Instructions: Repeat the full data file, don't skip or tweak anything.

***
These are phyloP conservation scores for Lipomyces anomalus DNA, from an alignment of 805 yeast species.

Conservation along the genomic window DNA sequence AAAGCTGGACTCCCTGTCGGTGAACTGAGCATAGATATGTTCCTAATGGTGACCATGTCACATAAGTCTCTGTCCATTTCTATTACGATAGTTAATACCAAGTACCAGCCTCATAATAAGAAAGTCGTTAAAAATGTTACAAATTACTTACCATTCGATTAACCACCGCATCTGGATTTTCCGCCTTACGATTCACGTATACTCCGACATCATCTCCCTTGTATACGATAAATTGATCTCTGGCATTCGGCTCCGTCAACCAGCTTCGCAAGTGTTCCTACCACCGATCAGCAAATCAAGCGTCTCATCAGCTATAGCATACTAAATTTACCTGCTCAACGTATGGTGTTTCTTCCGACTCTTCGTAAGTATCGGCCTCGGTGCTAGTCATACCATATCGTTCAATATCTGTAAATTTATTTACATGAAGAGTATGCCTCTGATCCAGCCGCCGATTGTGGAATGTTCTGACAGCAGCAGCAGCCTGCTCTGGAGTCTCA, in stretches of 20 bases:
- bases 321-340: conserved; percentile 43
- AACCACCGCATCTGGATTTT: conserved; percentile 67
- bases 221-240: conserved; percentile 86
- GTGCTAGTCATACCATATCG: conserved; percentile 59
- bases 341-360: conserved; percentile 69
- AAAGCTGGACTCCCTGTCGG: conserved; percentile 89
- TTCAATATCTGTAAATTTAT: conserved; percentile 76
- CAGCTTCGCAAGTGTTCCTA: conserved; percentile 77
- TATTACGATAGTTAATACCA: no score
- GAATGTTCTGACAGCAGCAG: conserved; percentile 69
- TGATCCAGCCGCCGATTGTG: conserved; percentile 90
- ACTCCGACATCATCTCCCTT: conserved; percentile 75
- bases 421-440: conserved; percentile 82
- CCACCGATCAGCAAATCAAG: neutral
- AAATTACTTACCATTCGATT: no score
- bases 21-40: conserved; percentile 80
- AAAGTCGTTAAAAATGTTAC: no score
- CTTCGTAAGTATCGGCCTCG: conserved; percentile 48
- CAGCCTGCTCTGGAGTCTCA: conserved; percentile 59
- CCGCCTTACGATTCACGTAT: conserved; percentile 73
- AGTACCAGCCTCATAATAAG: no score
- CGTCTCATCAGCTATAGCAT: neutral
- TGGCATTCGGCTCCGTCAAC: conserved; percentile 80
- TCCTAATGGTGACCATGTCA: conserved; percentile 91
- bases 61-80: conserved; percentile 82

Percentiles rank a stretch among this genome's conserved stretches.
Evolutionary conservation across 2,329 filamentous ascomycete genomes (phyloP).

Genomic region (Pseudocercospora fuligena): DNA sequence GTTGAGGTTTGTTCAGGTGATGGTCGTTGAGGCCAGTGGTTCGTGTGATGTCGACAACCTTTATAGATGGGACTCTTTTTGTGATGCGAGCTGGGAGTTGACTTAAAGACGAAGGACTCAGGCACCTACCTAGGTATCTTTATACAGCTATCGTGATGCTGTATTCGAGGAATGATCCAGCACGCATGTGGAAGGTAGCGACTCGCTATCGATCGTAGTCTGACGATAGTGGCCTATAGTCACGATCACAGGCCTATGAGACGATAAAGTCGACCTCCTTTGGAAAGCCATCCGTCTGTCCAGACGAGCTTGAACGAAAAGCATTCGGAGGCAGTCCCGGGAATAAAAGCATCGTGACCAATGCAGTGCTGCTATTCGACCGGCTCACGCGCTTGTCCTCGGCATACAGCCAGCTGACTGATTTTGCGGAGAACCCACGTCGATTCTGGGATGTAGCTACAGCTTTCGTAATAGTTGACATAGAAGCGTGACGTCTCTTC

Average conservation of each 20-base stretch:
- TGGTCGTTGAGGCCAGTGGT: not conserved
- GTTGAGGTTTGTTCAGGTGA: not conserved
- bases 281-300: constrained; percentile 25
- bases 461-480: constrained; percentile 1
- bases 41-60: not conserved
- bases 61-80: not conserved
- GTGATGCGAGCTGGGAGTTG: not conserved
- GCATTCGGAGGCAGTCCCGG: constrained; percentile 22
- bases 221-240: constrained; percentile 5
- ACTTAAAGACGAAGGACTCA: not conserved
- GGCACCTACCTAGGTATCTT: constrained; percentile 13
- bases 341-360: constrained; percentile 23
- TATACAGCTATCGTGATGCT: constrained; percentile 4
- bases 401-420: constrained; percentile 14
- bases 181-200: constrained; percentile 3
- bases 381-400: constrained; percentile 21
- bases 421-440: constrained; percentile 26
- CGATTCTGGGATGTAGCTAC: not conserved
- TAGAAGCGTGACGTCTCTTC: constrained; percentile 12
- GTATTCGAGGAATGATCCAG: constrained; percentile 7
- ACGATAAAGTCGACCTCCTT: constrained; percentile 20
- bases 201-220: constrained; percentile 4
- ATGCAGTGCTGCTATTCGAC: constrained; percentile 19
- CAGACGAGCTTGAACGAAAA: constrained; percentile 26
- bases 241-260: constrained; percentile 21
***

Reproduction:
These are phyloP conservation scores for Lipomyces anomalus DNA, from an alignment of 805 yeast species.

Conservation along the genomic window DNA sequence AAAGCTGGACTCCCTGTCGGTGAACTGAGCATAGATATGTTCCTAATGGTGACCATGTCACATAAGTCTCTGTCCATTTCTATTACGATAGTTAATACCAAGTACCAGCCTCATAATAAGAAAGTCGTTAAAAATGTTACAAATTACTTACCATTCGATTAACCACCGCATCTGGATTTTCCGCCTTACGATTCACGTATACTCCGACATCATCTCCCTTGTATACGATAAATTGATCTCTGGCATTCGGCTCCGTCAACCAGCTTCGCAAGTGTTCCTACCACCGATCAGCAAATCAAGCGTCTCATCAGCTATAGCATACTAAATTTACCTGCTCAACGTATGGTGTTTCTTCCGACTCTTCGTAAGTATCGGCCTCGGTGCTAGTCATACCATATCGTTCAATATCTGTAAATTTATTTACATGAAGAGTATGCCTCTGATCCAGCCGCCGATTGTGGAATGTTCTGACAGCAGCAGCAGCCTGCTCTGGAGTCTCA, in stretches of 20 bases:
- bases 321-340: conserved; percentile 43
- AACCACCGCATCTGGATTTT: conserved; percentile 67
- bases 221-240: conserved; percentile 86
- GTGCTAGTCATACCATATCG: conserved; percentile 59
- bases 341-360: conserved; percentile 69
- AAAGCTGGACTCCCTGTCGG: conserved; percentile 89
- TTCAATATCTGTAAATTTAT: conserved; percentile 76
- CAGCTTCGCAAGTGTTCCTA: conserved; percentile 77
- TATTACGATAGTTAATACCA: no score
- GAATGTTCTGACAGCAGCAG: conserved; percentile 69
- TGATCCAGCCGCCGATTGTG: conserved; percentile 90
- ACTCCGACATCATCTCCCTT: conserved; percentile 75
- bases 421-440: conserved; percentile 82
- CCACCGATCAGCAAATCAAG: neutral
- AAATTACTTACCATTCGATT: no score
- bases 21-40: conserved; percentile 80
- AAAGTCGTTAAAAATGTTAC: no score
- CTTCGTAAGTATCGGCCTCG: conserved; percentile 48
- CAGCCTGCTCTGGAGTCTCA: conserved; percentile 59
- CCGCCTTACGATTCACGTAT: conserved; percentile 73
- AGTACCAGCCTCATAATAAG: no score
- CGTCTCATCAGCTATAGCAT: neutral
- TGGCATTCGGCTCCGTCAAC: conserved; percentile 80
- TCCTAATGGTGACCATGTCA: conserved; percentile 91
- bases 61-80: conserved; percentile 82

Percentiles rank a stretch among this genome's conserved stretches.
Evolutionary conservation across 2,329 filamentous ascomycete genomes (phyloP).

Genomic region (Pseudocercospora fuligena): DNA sequence GTTGAGGTTTGTTCAGGTGATGGTCGTTGAGGCCAGTGGTTCGTGTGATGTCGACAACCTTTATAGATGGGACTCTTTTTGTGATGCGAGCTGGGAGTTGACTTAAAGACGAAGGACTCAGGCACCTACCTAGGTATCTTTATACAGCTATCGTGATGCTGTATTCGAGGAATGATCCAGCACGCATGTGGAAGGTAGCGACTCGCTATCGATCGTAGTCTGACGATAGTGGCCTATAGTCACGATCACAGGCCTATGAGACGATAAAGTCGACCTCCTTTGGAAAGCCATCCGTCTGTCCAGACGAGCTTGAACGAAAAGCATTCGGAGGCAGTCCCGGGAATAAAAGCATCGTGACCAATGCAGTGCTGCTATTCGACCGGCTCACGCGCTTGTCCTCGGCATACAGCCAGCTGACTGATTTTGCGGAGAACCCACGTCGATTCTGGGATGTAGCTACAGCTTTCGTAATAGTTGACATAGAAGCGTGACGTCTCTTC

Average conservation of each 20-base stretch:
- TGGTCGTTGAGGCCAGTGGT: not conserved
- GTTGAGGTTTGTTCAGGTGA: not conserved
- bases 281-300: constrained; percentile 25
- bases 461-480: constrained; percentile 1
- bases 41-60: not conserved
- bases 61-80: not conserved
- GTGATGCGAGCTGGGAGTTG: not conserved
- GCATTCGGAGGCAGTCCCGG: constrained; percentile 22
- bases 221-240: constrained; percentile 5
- ACTTAAAGACGAAGGACTCA: not conserved
- GGCACCTACCTAGGTATCTT: constrained; percentile 13
- bases 341-360: constrained; percentile 23
- TATACAGCTATCGTGATGCT: constrained; percentile 4
- bases 401-420: constrained; percentile 14
- bases 181-200: constrained; percentile 3
- bases 381-400: constrained; percentile 21
- bases 421-440: constrained; percentile 26
- CGATTCTGGGATGTAGCTAC: not conserved
- TAGAAGCGTGACGTCTCTTC: constrained; percentile 12
- GTATTCGAGGAATGATCCAG: constrained; percentile 7
- ACGATAAAGTCGACCTCCTT: constrained; percentile 20
- bases 201-220: constrained; percentile 4
- ATGCAGTGCTGCTATTCGAC: constrained; percentile 19
- CAGACGAGCTTGAACGAAAA: constrained; percentile 26
- bases 241-260: constrained; percentile 21